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Mountains of Muck!

We’ve got mountains of muck! Our friendly sheep breeding neighbour has cleaned out his lambing shed in preparation of this year’s lambing. And we’ve won the muck.

Sheep Muck Arrives

Sheep Muck Arrives – no mean task backing a trailer through 2 gates!

He’d got a friend with a tractor and large tipping trailer who brought the heaped loads of muck over. These were tipped by the entrance to the small field where the polytunnel and walled vegetable garden are. 10 or maybe 12 loads! I reckon around 60 cubic metres.

Most of the manure is already well rotted, but some is still pretty ‘strawy’ – most likely the top layer when the shed was scraped out. This will benefit from being turned and left to rot down a bit further before use.

Strawy Manure

Some of the manure is a bit strawy still

Value of Manure

Looking up the NPK value of manures, sheep manure is roughly equivalent to cow or horse manure for nitrogen and phosphorus except for being higher in potassium (potash). This makes sheep manure the best base manure for tomatoes and potatoes etc. It also makes a great “muck tea” feed for any potash loving plant, although comfrey liquid is as good as any commercial feed.

The real value for manure is two fold. I think it is far superior to a fertiliser like blood, fish & bone or Growmore for a number of reasons.

Manure adds humus and organic matter to the soil. Unlike a fertiliser that just feeds the plants, manure feeds the soil as well increasing microbe levels etc. Microbes work in partnership with plants to provide nutrients. Organic matter keeps soil friable and helps retain and absorb water, ameliorating drought and flood.

A fertiliser like Growmore provides the big three basic nutrients, NPK, but manure provides a wide range of micro-nutrients. Chock full of vitamins for soil and plants.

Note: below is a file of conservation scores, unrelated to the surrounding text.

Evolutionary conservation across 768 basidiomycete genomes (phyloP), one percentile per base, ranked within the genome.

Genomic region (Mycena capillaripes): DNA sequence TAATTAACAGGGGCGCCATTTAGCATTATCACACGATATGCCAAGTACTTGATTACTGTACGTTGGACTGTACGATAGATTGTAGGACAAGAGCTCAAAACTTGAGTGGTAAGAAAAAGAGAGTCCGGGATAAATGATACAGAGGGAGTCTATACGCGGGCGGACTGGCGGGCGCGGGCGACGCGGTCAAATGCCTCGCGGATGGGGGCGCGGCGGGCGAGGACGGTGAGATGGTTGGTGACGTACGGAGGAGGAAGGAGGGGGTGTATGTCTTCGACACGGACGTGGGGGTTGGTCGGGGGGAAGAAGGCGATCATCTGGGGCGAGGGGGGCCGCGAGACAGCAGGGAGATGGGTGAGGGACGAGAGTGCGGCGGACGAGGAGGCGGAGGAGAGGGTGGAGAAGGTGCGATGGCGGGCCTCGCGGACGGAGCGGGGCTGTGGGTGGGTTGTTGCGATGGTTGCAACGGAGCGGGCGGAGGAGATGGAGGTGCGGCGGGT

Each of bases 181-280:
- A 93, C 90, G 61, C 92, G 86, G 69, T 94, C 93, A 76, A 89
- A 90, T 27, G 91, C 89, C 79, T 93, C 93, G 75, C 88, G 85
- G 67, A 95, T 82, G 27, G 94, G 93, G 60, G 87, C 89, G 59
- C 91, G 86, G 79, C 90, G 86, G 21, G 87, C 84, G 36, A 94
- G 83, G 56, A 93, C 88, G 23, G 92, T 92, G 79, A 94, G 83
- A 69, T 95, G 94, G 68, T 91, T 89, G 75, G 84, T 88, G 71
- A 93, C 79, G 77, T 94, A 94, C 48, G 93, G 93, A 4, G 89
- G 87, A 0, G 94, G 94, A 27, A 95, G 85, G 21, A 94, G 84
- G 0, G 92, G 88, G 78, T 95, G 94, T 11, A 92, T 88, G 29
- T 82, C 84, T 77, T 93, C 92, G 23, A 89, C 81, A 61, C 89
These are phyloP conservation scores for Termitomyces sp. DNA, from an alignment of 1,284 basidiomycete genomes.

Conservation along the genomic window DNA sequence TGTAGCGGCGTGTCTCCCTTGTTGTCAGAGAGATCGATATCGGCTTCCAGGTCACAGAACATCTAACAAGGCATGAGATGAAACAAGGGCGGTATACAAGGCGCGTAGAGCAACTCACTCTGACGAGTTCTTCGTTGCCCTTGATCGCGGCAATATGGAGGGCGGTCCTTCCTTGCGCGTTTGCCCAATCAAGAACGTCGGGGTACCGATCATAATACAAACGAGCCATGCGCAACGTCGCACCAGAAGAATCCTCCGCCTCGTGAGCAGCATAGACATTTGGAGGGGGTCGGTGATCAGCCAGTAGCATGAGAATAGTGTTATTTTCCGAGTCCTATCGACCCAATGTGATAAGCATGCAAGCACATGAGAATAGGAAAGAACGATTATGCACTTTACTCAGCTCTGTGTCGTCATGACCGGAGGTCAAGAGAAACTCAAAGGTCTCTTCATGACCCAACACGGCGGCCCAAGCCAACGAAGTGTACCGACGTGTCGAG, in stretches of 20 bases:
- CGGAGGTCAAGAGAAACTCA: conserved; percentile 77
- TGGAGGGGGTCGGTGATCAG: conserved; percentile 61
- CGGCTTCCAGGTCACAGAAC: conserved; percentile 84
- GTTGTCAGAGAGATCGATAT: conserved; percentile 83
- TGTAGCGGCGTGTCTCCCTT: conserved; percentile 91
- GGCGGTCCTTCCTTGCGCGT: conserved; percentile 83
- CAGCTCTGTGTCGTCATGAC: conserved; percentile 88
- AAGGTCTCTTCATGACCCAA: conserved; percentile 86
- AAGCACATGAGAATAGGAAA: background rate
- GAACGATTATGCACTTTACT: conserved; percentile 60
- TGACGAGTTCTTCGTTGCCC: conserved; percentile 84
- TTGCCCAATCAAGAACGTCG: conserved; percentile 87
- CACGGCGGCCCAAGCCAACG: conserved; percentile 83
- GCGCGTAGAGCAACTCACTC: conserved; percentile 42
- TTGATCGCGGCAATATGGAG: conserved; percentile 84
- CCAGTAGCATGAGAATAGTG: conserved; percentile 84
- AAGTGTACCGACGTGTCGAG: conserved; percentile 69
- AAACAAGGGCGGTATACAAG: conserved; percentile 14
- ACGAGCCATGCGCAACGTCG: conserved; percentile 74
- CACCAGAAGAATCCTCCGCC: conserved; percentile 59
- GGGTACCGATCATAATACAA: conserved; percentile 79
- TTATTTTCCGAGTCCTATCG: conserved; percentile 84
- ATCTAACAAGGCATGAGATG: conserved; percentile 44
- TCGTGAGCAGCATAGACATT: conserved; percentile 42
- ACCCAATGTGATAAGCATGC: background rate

Rotted manure will not burn plants and it’s very difficult to over-dose the ground with manure.

Of course, fertiliser does have some advantages – it’s a lot less effort to spread for starters – but I’m really made up to have this job on the list.

Heaps of Sheep Manure

Mountains of Sheep Manure

Posted in Allotment Garden Diary
4 comments on “Mountains of Muck!
  1. rob needs says:

    That looks great but your gunna make us all jealous.

  2. David Hammon says:

    I got 17,000 lbs of sheep manure last summer…. Great stuff!!!

  3. gwyn evans says:

    Hope your back holds out while your shifting it.

  4. Rowland Wells says:

    are you sure your not storing the manure for the village John what a site all that lovely manure just waiting to be used if that doesn’t feed your ground and you get good crops then there’s something wrong

    you can’t beat it I guess your going to store some of that lovely manure for next year well rotted what could be better I don’t think any garden should be without a good load of fashioned manure

    mind you there’s a few barrows in that heap and you need to get some help to move that with your back as I’ve always said manure like that is worth a kings ransom

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